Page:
The politicians are committed to implement urgent measures to protect and promote science in spain

Representatives of the research centers belonging to the SOMMa alliance - bringing together the 41 Centers of Excellence Severo Ochoa (SO) which CBGP (UPM-INIA) is a member and María de Maeztu (MM) met on November 15, 2018 at Centro Nacional de Investigaciones Oncológicas (CNIO) to celebrate the 100xCiencia.3 Congress: Bridging the gap between science and society.


• The representatives of PSOE, PP, Podemos, Ciudadanos and PdCat agree to execute some short term measures to reduce bureaucracy and improve the science and innovation system.
• The meeting took place during the congress "100xciencia.3: Building bridges between science and society" that has been co-organized by the SOMMa alliance and the CNIO.

• The key note speaker during the event was by Robert Huber, Nobel Prize in Chemistry, who debated about the relations between science and society.


Representatives of the research centers belonging to the SOMMa alliance - which brings together the 41 Centers of Excellence Severo Ochoa (SO) and María de Maeztu (MM)- met on November 15 2018 at the Centro Nacional de Investigaciones Oncológicas (CNIO) to celebrate the Congress 100xCiencia.3: Building bridges between science and society. The third edition - the first one took place after the creation of the SOMMa alliance on October 2017 – focused on the importance of the participation of society in science.


The Congress was opened by Maria A. Blasco, director of the CNIO, Rafael Rodrigo, Secretario General de Coordinación de Política Científica del Ministerio de Ciencia, Innovación y Universidades, and Luis Serrano, president of SOMMa and director of the Centro de Regulación Genómica (CRG).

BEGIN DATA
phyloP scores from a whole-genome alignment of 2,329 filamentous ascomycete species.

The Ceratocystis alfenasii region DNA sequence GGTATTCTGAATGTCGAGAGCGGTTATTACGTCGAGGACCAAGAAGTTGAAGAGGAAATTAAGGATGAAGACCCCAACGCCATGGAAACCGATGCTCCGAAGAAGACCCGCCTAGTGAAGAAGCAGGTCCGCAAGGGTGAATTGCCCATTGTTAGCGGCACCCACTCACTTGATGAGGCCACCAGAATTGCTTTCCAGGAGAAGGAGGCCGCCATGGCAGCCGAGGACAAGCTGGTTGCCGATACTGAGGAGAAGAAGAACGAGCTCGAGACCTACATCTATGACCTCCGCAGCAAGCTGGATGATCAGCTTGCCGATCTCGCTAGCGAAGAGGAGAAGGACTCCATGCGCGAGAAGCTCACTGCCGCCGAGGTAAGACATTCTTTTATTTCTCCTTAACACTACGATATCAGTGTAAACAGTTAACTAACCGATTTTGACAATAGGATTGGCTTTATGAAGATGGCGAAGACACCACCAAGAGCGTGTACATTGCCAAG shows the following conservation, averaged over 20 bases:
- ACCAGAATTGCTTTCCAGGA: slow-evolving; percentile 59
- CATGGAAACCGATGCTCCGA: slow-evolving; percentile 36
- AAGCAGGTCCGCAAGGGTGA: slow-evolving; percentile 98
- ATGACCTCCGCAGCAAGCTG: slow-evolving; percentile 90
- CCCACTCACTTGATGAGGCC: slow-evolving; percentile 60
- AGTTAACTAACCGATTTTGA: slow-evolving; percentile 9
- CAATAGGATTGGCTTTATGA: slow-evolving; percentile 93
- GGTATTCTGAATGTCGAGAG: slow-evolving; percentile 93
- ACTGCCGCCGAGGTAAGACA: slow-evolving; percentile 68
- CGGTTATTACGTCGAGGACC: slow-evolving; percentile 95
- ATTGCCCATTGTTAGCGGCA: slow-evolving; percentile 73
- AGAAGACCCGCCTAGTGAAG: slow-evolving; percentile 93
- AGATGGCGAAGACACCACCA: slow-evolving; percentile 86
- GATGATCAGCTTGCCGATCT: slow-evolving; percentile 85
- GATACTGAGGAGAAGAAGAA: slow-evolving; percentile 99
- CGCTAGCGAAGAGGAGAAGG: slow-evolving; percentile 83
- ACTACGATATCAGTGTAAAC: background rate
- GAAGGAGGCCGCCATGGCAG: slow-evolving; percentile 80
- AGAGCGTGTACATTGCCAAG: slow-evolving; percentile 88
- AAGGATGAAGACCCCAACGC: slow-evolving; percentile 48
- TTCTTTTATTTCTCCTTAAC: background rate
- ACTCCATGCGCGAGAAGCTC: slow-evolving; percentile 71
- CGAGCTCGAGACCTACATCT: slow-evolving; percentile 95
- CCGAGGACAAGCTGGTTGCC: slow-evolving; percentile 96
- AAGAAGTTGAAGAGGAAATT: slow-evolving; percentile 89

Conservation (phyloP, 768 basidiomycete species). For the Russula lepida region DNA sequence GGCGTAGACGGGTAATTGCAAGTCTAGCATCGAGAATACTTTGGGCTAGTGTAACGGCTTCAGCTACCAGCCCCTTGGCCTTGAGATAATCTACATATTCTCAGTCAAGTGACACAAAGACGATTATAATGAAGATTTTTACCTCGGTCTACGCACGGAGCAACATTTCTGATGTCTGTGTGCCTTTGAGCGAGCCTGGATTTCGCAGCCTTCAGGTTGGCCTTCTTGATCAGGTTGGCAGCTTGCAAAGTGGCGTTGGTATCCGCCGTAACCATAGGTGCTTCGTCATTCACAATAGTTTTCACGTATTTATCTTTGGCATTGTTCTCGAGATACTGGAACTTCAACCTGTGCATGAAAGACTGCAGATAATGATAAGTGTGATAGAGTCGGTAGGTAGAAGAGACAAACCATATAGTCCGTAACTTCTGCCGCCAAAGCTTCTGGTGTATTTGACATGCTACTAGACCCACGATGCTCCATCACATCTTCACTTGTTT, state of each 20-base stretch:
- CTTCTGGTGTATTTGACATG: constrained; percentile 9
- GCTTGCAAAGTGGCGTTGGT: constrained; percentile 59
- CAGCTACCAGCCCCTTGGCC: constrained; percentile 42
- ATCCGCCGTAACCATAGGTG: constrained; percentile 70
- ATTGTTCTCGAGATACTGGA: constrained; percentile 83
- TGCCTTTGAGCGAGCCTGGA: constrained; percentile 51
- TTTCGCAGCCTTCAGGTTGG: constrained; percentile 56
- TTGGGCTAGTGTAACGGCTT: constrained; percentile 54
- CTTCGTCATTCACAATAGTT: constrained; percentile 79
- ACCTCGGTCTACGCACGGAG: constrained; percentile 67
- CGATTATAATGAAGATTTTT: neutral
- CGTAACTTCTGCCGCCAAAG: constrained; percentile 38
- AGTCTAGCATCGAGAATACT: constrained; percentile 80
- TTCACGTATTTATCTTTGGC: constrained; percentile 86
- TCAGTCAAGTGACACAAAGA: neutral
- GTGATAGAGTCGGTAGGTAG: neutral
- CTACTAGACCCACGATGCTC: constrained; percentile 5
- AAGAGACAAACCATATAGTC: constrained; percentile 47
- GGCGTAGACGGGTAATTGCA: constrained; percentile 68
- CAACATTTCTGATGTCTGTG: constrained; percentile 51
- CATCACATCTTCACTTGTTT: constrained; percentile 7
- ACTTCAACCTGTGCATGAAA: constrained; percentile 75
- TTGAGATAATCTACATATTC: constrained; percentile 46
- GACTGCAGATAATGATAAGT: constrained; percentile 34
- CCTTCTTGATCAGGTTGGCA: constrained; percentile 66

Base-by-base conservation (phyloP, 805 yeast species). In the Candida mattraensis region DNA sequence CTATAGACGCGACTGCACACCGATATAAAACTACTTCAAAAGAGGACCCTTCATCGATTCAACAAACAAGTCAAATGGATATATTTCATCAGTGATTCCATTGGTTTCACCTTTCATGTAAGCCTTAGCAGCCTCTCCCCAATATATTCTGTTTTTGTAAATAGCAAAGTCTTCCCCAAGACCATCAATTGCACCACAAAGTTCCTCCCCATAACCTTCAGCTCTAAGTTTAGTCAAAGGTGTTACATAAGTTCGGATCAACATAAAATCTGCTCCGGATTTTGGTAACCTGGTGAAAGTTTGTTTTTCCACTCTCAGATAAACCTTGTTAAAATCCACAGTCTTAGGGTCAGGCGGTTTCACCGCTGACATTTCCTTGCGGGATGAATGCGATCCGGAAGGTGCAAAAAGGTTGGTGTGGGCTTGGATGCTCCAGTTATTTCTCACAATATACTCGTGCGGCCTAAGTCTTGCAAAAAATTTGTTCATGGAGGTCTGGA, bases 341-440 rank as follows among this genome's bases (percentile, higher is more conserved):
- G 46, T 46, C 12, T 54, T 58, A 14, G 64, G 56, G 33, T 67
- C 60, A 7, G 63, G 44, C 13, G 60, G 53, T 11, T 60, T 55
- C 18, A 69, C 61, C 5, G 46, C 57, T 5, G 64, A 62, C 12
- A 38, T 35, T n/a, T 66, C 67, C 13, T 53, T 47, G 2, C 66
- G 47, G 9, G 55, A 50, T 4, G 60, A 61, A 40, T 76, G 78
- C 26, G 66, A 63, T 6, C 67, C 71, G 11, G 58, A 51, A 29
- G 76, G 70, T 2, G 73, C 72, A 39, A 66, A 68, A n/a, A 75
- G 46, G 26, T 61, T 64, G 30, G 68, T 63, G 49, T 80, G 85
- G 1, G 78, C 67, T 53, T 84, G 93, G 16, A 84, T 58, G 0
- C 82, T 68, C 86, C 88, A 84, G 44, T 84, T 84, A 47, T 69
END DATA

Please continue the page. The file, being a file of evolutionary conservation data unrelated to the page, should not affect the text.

"One of the government's objectives is to stabilize the science system, improve its management and to have realistic deadlines," said Secretary General Rafael Rodrigo, adding "It is time to develop the Science Law. It's time to proceed with the facts. "


"There are several initiatives that are not related to budgets and that could be implemented in a short period of time if we have a political will. As SOMMa, we intend to work on these issues in order to preserve the science in Spain" said Luis Serrano in his speech. On the other hand, Serrano added: "the members of SOMMa have managed to improve their capacity to obtain external financing, international collaborations and to attract talents, the alliance also bring benefits to the entire R&D system because our initiatives, proposals and efforts have an impact on all the agents of the system, regardless of whether they are members of the alliance".


Maria A. Blasco reinforces this statement: "With more than 40 SO and MM our country has created a network of scientific excellence that has the power to transform Spanish research, and that is building bridges with society, the politics and the business".



Representatives of the science commission of the Congreso de los Diputados debated on the strengths and weaknesses of the scientific policy of our country. Ferran Bel (PDeCat), Juan Bravo (PP), Maria Gonzalez Veracruz (PSOE), Mª Rosa Martínez Rodríguez (Podemos) and Susana Solís (Ciudadanos) participated in the round table ‘Científicos y política científica unidos para la sociedad’ and they agreed to implement short-term measures to reduce bureaucracy and improve the science and innovation system. The debate was led by Nuño Domínguez, journalist of Materia, the science section of the El País newspaper.